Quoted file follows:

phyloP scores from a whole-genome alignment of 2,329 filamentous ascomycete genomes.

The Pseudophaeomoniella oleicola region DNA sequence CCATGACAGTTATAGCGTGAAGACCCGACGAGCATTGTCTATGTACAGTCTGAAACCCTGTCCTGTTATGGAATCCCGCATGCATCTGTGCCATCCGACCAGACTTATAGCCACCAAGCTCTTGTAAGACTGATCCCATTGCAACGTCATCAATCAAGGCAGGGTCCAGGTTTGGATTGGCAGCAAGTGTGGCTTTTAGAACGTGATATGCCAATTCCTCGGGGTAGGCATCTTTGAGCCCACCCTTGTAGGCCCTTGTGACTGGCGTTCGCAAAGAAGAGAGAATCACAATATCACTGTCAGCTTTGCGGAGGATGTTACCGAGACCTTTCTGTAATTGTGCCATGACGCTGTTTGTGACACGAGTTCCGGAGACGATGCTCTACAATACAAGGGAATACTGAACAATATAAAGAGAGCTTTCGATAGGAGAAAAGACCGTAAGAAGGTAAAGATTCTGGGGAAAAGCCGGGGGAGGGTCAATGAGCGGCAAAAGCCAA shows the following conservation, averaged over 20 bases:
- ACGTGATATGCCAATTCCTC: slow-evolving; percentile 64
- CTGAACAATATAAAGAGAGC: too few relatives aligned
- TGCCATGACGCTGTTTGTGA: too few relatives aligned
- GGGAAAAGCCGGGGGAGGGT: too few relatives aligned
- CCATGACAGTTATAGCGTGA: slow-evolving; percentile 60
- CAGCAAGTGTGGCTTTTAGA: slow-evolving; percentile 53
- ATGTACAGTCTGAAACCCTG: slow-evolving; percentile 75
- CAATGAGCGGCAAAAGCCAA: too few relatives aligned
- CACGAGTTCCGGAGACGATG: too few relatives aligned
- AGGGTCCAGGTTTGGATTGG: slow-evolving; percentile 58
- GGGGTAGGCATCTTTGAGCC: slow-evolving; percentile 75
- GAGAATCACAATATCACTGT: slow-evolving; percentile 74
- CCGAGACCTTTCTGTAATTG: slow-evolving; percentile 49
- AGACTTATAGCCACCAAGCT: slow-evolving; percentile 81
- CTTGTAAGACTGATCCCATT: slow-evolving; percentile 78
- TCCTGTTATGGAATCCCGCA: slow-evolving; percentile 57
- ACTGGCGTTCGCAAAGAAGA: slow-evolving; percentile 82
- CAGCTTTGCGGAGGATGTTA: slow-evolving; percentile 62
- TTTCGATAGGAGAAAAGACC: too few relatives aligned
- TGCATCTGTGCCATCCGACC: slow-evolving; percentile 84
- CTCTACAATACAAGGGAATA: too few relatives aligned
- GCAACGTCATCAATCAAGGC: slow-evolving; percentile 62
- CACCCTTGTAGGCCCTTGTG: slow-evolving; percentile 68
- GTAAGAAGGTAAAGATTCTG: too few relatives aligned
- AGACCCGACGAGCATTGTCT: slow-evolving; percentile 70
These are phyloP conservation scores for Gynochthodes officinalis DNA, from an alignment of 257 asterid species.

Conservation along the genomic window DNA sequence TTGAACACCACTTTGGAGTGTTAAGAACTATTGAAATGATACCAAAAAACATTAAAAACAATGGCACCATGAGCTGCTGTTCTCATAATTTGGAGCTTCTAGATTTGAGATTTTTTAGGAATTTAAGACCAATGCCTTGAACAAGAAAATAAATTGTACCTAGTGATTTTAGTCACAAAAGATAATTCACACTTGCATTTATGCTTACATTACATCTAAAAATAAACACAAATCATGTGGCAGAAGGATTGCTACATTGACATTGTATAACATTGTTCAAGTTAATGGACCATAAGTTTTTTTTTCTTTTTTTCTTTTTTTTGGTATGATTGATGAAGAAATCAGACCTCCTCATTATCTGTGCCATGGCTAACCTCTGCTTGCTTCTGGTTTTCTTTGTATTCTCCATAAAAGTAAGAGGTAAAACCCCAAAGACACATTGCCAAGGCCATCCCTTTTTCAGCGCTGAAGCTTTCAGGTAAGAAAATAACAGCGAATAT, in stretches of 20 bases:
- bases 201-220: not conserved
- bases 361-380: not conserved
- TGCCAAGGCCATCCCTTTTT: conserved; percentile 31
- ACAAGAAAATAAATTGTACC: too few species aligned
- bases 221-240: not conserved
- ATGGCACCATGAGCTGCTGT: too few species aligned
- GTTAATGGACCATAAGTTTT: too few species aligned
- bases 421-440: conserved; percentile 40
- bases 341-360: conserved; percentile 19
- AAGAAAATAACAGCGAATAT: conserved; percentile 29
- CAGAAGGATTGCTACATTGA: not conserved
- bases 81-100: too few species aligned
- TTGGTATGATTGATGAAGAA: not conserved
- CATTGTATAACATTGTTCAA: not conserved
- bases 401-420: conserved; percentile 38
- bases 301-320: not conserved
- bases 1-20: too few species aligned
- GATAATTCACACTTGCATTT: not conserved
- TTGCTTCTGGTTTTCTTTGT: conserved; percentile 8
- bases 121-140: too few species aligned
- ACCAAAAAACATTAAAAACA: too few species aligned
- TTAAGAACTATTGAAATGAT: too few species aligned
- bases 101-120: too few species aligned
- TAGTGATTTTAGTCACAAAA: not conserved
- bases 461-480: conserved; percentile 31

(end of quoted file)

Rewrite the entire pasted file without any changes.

phyloP scores from a whole-genome alignment of 2,329 filamentous ascomycete genomes.

The Pseudophaeomoniella oleicola region DNA sequence CCATGACAGTTATAGCGTGAAGACCCGACGAGCATTGTCTATGTACAGTCTGAAACCCTGTCCTGTTATGGAATCCCGCATGCATCTGTGCCATCCGACCAGACTTATAGCCACCAAGCTCTTGTAAGACTGATCCCATTGCAACGTCATCAATCAAGGCAGGGTCCAGGTTTGGATTGGCAGCAAGTGTGGCTTTTAGAACGTGATATGCCAATTCCTCGGGGTAGGCATCTTTGAGCCCACCCTTGTAGGCCCTTGTGACTGGCGTTCGCAAAGAAGAGAGAATCACAATATCACTGTCAGCTTTGCGGAGGATGTTACCGAGACCTTTCTGTAATTGTGCCATGACGCTGTTTGTGACACGAGTTCCGGAGACGATGCTCTACAATACAAGGGAATACTGAACAATATAAAGAGAGCTTTCGATAGGAGAAAAGACCGTAAGAAGGTAAAGATTCTGGGGAAAAGCCGGGGGAGGGTCAATGAGCGGCAAAAGCCAA shows the following conservation, averaged over 20 bases:
- ACGTGATATGCCAATTCCTC: slow-evolving; percentile 64
- CTGAACAATATAAAGAGAGC: too few relatives aligned
- TGCCATGACGCTGTTTGTGA: too few relatives aligned
- GGGAAAAGCCGGGGGAGGGT: too few relatives aligned
- CCATGACAGTTATAGCGTGA: slow-evolving; percentile 60
- CAGCAAGTGTGGCTTTTAGA: slow-evolving; percentile 53
- ATGTACAGTCTGAAACCCTG: slow-evolving; percentile 75
- CAATGAGCGGCAAAAGCCAA: too few relatives aligned
- CACGAGTTCCGGAGACGATG: too few relatives aligned
- AGGGTCCAGGTTTGGATTGG: slow-evolving; percentile 58
- GGGGTAGGCATCTTTGAGCC: slow-evolving; percentile 75
- GAGAATCACAATATCACTGT: slow-evolving; percentile 74
- CCGAGACCTTTCTGTAATTG: slow-evolving; percentile 49
- AGACTTATAGCCACCAAGCT: slow-evolving; percentile 81
- CTTGTAAGACTGATCCCATT: slow-evolving; percentile 78
- TCCTGTTATGGAATCCCGCA: slow-evolving; percentile 57
- ACTGGCGTTCGCAAAGAAGA: slow-evolving; percentile 82
- CAGCTTTGCGGAGGATGTTA: slow-evolving; percentile 62
- TTTCGATAGGAGAAAAGACC: too few relatives aligned
- TGCATCTGTGCCATCCGACC: slow-evolving; percentile 84
- CTCTACAATACAAGGGAATA: too few relatives aligned
- GCAACGTCATCAATCAAGGC: slow-evolving; percentile 62
- CACCCTTGTAGGCCCTTGTG: slow-evolving; percentile 68
- GTAAGAAGGTAAAGATTCTG: too few relatives aligned
- AGACCCGACGAGCATTGTCT: slow-evolving; percentile 70
These are phyloP conservation scores for Gynochthodes officinalis DNA, from an alignment of 257 asterid species.

Conservation along the genomic window DNA sequence TTGAACACCACTTTGGAGTGTTAAGAACTATTGAAATGATACCAAAAAACATTAAAAACAATGGCACCATGAGCTGCTGTTCTCATAATTTGGAGCTTCTAGATTTGAGATTTTTTAGGAATTTAAGACCAATGCCTTGAACAAGAAAATAAATTGTACCTAGTGATTTTAGTCACAAAAGATAATTCACACTTGCATTTATGCTTACATTACATCTAAAAATAAACACAAATCATGTGGCAGAAGGATTGCTACATTGACATTGTATAACATTGTTCAAGTTAATGGACCATAAGTTTTTTTTTCTTTTTTTCTTTTTTTTGGTATGATTGATGAAGAAATCAGACCTCCTCATTATCTGTGCCATGGCTAACCTCTGCTTGCTTCTGGTTTTCTTTGTATTCTCCATAAAAGTAAGAGGTAAAACCCCAAAGACACATTGCCAAGGCCATCCCTTTTTCAGCGCTGAAGCTTTCAGGTAAGAAAATAACAGCGAATAT, in stretches of 20 bases:
- bases 201-220: not conserved
- bases 361-380: not conserved
- TGCCAAGGCCATCCCTTTTT: conserved; percentile 31
- ACAAGAAAATAAATTGTACC: too few species aligned
- bases 221-240: not conserved
- ATGGCACCATGAGCTGCTGT: too few species aligned
- GTTAATGGACCATAAGTTTT: too few species aligned
- bases 421-440: conserved; percentile 40
- bases 341-360: conserved; percentile 19
- AAGAAAATAACAGCGAATAT: conserved; percentile 29
- CAGAAGGATTGCTACATTGA: not conserved
- bases 81-100: too few species aligned
- TTGGTATGATTGATGAAGAA: not conserved
- CATTGTATAACATTGTTCAA: not conserved
- bases 401-420: conserved; percentile 38
- bases 301-320: not conserved
- bases 1-20: too few species aligned
- GATAATTCACACTTGCATTT: not conserved
- TTGCTTCTGGTTTTCTTTGT: conserved; percentile 8
- bases 121-140: too few species aligned
- ACCAAAAAACATTAAAAACA: too few species aligned
- TTAAGAACTATTGAAATGAT: too few species aligned
- bases 101-120: too few species aligned
- TAGTGATTTTAGTCACAAAA: not conserved
- bases 461-480: conserved; percentile 31